On today’s edition of THE INTERVUE, The Color Purple is making its round across the great land and right now, its here at the Kennedy Center’s Eisenhower Theatre until August 26th. My guest today is a unique triple threat in the world of theatre. A graduated of Southern Methodist University, she is the understudy for Shug Avery, part of the amazing 3 person greek chorus and she is also the dance & fight captain. Not only that, I know we will have a great story to tell about Bianca Horn
Tell us about your role in The Color Purple, and how long have you been in this current production?
We function as a Greek chorus. There’s three of us, and we kind of help start the story. We welcome you in. We help narrate the story; give the audience a bit of information about these people, the house, the characters, the principal characters, and we start telling stories themselves. We are a sassy group of three ladies. There’s a lot of comedic relief that comes from us. I loved being a church lady. We kind of say everything you’re thinking and wanting to know everything that’s happening in the story. I joined the production for the national tour. We started rehearsals September of last year, and we are closing out here and DC.
Oh nice, so you are ending with us! That is pretty good! Now, I feel honored that I’ve actually seen “The Color Purple” and this is the last stop of your tour. That is pretty exciting.
Yeah, we’re really excited. We’re here for a whole month and we get to enjoy the theater, the city, the people in it. We’re really excited.
Well, I’m definitely excited, and I love the fact that when Brendan hinted to me who I was going to be interviewing and he said, “you are going to enjoy the chorus”, and I said, “really?” And then, after the chorus, I was like, “oh yeah, I definitely enjoyed the chorus.” You guys really set the tone of “The Color Purple”.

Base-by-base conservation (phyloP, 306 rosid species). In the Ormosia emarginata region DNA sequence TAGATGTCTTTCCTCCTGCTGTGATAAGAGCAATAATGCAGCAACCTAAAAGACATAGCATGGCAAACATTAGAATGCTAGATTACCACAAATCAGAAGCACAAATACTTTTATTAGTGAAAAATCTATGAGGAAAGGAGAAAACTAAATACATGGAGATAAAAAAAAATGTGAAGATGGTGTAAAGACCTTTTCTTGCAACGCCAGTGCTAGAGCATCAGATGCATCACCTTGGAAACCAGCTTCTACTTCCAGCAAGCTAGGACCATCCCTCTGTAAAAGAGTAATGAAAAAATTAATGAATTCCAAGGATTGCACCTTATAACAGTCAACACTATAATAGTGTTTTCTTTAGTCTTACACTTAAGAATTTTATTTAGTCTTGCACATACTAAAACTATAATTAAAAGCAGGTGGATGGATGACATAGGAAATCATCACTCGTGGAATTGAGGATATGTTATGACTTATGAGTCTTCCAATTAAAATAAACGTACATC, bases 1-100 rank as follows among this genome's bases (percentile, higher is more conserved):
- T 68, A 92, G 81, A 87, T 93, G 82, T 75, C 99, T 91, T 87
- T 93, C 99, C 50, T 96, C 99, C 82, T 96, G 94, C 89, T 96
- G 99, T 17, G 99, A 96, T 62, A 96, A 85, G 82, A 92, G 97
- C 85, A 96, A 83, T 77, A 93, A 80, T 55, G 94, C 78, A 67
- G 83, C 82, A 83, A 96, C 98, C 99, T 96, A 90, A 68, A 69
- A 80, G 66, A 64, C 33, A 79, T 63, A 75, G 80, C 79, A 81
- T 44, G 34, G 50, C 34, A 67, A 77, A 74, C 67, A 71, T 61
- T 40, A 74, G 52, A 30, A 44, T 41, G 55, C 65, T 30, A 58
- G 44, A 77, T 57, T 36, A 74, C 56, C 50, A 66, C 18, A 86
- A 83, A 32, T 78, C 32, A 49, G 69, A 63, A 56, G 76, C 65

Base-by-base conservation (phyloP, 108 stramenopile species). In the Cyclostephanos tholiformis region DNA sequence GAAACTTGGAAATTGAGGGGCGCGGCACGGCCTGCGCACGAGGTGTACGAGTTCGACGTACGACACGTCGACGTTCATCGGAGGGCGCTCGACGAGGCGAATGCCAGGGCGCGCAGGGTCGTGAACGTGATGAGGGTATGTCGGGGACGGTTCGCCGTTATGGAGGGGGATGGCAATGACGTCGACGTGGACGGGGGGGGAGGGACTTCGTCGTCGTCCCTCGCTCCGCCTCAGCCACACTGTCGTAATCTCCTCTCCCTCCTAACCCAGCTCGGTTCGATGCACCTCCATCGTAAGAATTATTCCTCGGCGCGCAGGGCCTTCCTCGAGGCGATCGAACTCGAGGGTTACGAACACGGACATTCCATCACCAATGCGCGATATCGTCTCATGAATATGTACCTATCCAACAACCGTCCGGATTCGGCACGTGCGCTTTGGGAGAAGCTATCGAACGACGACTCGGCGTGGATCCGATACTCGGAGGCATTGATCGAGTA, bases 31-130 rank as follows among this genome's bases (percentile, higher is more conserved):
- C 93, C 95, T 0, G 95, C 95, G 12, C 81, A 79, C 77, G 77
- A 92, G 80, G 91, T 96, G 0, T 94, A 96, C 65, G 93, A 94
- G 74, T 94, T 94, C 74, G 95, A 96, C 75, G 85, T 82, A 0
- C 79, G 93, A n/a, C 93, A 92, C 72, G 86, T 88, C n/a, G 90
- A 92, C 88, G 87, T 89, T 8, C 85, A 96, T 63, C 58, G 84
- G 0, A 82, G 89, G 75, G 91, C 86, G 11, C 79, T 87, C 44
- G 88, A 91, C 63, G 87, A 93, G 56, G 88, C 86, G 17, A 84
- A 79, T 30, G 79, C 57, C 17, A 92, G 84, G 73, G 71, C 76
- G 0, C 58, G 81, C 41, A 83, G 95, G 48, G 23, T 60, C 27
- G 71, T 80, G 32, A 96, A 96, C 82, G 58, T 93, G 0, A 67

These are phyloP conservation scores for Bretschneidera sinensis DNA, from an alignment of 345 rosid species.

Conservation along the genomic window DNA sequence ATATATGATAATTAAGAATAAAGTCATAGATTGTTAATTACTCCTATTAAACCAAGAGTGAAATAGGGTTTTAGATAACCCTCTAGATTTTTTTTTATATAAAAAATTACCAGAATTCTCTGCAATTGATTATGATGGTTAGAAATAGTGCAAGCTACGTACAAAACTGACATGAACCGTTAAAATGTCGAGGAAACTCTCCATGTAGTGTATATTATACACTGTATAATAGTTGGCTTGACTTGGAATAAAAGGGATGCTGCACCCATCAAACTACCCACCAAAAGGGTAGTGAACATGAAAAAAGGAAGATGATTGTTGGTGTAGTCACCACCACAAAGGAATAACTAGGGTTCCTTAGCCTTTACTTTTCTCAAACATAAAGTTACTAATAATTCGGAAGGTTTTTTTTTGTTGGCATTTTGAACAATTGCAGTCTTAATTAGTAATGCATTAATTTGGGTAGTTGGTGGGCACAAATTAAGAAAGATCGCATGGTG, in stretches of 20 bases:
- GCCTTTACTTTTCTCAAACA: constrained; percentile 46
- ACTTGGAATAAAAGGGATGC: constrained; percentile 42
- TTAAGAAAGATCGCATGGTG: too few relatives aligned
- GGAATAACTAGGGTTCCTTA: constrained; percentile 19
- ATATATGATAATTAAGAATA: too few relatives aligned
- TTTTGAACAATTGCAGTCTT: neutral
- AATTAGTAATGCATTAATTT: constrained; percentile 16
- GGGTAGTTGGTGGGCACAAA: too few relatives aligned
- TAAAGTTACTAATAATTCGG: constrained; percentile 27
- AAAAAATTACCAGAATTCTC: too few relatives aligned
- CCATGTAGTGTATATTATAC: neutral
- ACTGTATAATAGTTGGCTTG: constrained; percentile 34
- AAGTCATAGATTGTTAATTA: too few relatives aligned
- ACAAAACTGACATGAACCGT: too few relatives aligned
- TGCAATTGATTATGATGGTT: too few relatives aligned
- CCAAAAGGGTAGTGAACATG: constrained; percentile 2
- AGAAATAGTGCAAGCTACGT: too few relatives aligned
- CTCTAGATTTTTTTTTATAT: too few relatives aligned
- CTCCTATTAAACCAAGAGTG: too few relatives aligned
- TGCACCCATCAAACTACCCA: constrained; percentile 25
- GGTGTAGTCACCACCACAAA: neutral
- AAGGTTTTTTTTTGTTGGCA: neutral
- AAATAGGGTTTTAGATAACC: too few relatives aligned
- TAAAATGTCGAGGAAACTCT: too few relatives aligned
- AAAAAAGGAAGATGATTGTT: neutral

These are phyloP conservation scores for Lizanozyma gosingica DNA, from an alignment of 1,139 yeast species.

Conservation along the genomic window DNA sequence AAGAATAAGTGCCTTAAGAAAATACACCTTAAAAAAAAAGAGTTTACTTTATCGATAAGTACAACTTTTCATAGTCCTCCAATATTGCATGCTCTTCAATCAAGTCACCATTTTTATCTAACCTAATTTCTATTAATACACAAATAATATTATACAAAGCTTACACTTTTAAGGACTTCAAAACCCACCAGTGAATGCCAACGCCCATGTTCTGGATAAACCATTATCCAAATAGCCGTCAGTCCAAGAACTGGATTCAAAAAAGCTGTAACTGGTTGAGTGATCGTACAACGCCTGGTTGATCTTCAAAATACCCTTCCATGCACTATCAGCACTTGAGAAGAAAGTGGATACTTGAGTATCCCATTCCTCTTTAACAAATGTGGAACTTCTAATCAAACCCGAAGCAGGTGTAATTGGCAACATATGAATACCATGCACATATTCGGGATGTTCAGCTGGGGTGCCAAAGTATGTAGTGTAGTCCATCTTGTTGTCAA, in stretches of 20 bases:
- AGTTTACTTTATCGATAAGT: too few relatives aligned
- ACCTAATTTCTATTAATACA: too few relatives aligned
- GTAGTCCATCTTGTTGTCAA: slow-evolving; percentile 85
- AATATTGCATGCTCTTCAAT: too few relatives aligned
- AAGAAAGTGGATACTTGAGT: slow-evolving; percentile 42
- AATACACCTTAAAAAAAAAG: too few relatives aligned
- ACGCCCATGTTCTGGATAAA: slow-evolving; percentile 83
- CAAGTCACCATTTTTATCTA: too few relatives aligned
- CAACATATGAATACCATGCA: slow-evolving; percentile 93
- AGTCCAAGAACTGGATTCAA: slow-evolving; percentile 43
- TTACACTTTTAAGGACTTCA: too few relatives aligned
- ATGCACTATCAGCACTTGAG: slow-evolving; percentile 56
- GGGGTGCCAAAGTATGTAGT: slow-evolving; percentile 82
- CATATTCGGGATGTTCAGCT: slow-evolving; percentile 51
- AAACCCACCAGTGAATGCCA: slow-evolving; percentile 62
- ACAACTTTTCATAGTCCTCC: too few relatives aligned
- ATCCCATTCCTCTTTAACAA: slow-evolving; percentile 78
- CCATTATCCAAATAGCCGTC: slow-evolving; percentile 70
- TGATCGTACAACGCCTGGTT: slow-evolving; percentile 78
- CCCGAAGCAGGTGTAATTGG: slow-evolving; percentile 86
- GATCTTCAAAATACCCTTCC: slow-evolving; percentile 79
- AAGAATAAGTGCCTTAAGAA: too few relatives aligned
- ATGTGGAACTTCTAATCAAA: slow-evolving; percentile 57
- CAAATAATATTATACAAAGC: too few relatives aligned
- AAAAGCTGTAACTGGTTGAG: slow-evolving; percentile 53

You made us laugh; you made us wonder; and you were right, you definitely said what all of us were thinking in the audience.
(laughs) Well, I love the show. I remember when I saw the original production back in 2005. I remember after seeing L.B. Collins I said, “Lauren, one day, I just want to be a church lady or Shug Avery.” And on this forum, I ended up being a church lady that covered Shug Avery, so…I live in the best of both worlds.
Yes, you are. And speaking of which, like you, I actually also watched the original production of “The Color Purple.” I watched it back in 2007, and here we are in the revival of it. And I’d like to know, are there any subtle differences between what we both saw a decade ago to what we’re about to see at The Kennedy Center?
Absolutely. I was lucky enough to see the original and to see the revival, because I have several girlfriends who were in the production. The original production reminds me of “Coming to America” meets “The Lion King”. The story was still there, but it was beautiful; it was susceptible; it was full of color. There was an actual bathtub and Shug was injured on. She was laying over it. There was a tree for a period scene under the visual aspect of that show, which was really breathtaking, which was vibrant. And this production really stretched all of that away and leaves you with the core of the story and who these people are, and it’s beautiful in its simplicity. People like to compare it to and having witnessed both.
You really can’t compare them because they have different takes. The director was expressing this one story in very different ways. I remember we did a talk back and a patron asked if our version had more dialogue, and we actually told him about forty minutes had been cut off of our version. But because all of you are forced to see are the people onstage, we have, I think, one costume change in the whole show.
Our director, John Doyle, really gives us the tools and the confidence to see the characters, understand the storylines without the pizzaz so you can really get to know these people, see their humanity and see yourself thought that and the simplicity of that is purely breathtaking.
Absolutely, and it’s definitely a great change, because when my friend and I saw “The Color Purple” many years ago, we noticed those changes, and we felt that this production is the better of the two, so I definitely applaud you for being a part of this wonderful production.
Thank you! I’m so blessed to perform in this show. I just love it.
Excellent! I wanted to know—because I was reading through your bio—that you are also the fight captain and the dance captain too. And for those who do not know, can you tell us what is a fight captain and what is a dance captain?